What is Securities Fraud?
Securities fraud is fraud related to the buying and selling of securities—investments, or tradable financial assets. In the United States, the U.S. Securities and Exchange Commission regulates the securities market, which includes forbidding, investigating, and penalizing securities fraud. While the SEC does not have the power to bring criminal charges, it can refer cases it believes merit prosecution to federal prosecutors. In addition, it has substantial civil regulatory powers.
Although the SEC is a powerful tool for fighting securities fraud, it may not be able to help individual investors who have been defrauded. In order to claim restitution from the people or companies that scammed you, you should consider hiring an experienced securities fraud lawyer. Silver Law has decades of securities law experience, so we’re very familiar with the common types of securities fraud—and how the law can help fight it.Securities Fraud is Complex
Securities fraud covers a broad spectrum of activity. Some of the things the SEC investigates and penalizes are violations of the law, such as dealing in securities without a license or “selling away” from the broker-dealer’s firm, which means selling a security the firm did not authorize.
But these are not just technical violations—often, they’re signs of a more serious problem. For example, if a broker-dealer is selling away, there’s probably a reason the firm didn’t approve the security for sale. Either the broker-dealer is trying to avoid their firm’s scrutiny, or the security is too risky for their firm to approve. Very often, misrepresentations about the security—for example, not mentioning that the broker-dealer has an interest in it—are part of the package.
Securities fraud also covers more overt forms of deception. These include deception about the risk or return of the security, using insider information to gain an advantage, or fraudulent schemes such as a Ponzi scheme. This kind of fraud can be very lucrative before it collapses or is detected and stopped. The Ponzi scheme run by R. Allen Stanford went on for more than 20 years, allowing Stanford to loot millions of dollars from his investors before he was caught and convicted.Federal Securities Fraud, SEC Rule 10b-5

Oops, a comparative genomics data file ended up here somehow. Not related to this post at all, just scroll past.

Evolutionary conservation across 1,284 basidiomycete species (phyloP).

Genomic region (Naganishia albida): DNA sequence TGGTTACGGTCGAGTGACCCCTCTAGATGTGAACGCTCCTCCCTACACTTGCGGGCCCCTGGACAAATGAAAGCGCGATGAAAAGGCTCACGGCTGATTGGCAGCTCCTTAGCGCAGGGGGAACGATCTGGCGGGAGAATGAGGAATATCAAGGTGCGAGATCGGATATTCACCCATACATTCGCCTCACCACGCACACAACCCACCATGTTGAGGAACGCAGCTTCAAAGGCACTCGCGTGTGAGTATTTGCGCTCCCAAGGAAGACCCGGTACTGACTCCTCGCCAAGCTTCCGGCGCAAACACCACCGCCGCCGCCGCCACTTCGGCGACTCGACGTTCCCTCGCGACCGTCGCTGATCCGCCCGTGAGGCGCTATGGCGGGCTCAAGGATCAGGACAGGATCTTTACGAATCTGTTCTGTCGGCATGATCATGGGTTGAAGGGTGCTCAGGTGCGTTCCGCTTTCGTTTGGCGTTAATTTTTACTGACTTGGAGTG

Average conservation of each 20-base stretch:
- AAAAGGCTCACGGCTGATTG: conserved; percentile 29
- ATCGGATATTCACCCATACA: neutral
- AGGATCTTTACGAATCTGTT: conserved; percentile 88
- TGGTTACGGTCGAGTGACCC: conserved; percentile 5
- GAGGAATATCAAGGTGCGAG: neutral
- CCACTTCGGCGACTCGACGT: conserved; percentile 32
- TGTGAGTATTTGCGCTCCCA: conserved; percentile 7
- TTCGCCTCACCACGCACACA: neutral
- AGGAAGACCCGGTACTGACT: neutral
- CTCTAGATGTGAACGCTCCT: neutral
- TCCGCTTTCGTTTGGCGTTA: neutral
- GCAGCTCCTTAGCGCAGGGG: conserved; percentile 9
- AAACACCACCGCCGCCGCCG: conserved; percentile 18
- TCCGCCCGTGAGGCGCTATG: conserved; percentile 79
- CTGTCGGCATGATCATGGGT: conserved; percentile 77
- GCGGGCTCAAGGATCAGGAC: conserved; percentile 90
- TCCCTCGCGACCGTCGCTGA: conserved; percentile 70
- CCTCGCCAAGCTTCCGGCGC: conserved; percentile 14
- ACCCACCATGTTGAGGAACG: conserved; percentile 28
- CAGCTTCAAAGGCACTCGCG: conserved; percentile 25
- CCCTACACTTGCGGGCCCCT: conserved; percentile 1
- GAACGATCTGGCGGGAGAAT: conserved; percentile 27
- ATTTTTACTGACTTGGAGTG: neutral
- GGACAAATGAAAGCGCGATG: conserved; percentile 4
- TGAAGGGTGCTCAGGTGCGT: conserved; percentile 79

Rule 10b-5 generally prohibits a person from engaging in a fraud or misrepresent an investment in order to deceive someone else. However, what constitutes a lie, misrepresentation or fraud is complex and whether the misrepresentation is material is hotly debated. Even a truthful statement out of context or the omission of relevant information can be material and violated the federal securities laws.Silver Law Group Represents Securities Fraud Victims
A decade after Stanford was caught, most of his victims had recovered only a fraction of the money they trusted him with. Investors should be able to expect better, and the Silver Law Group helps them demand it. Led by career securities attorney Scott Silver, our firm exclusively represents victims of investment fraud who want to vindicate their rights and secure as much money as possible from the people who scammed them.
If you’re in that position, don’t hesitate to call us. We offer free, confidential consultations, so you can tell us about your situation and learn about your rights at no further obligation. To set up this kind of meeting, contact us today or call (800) 975-4345.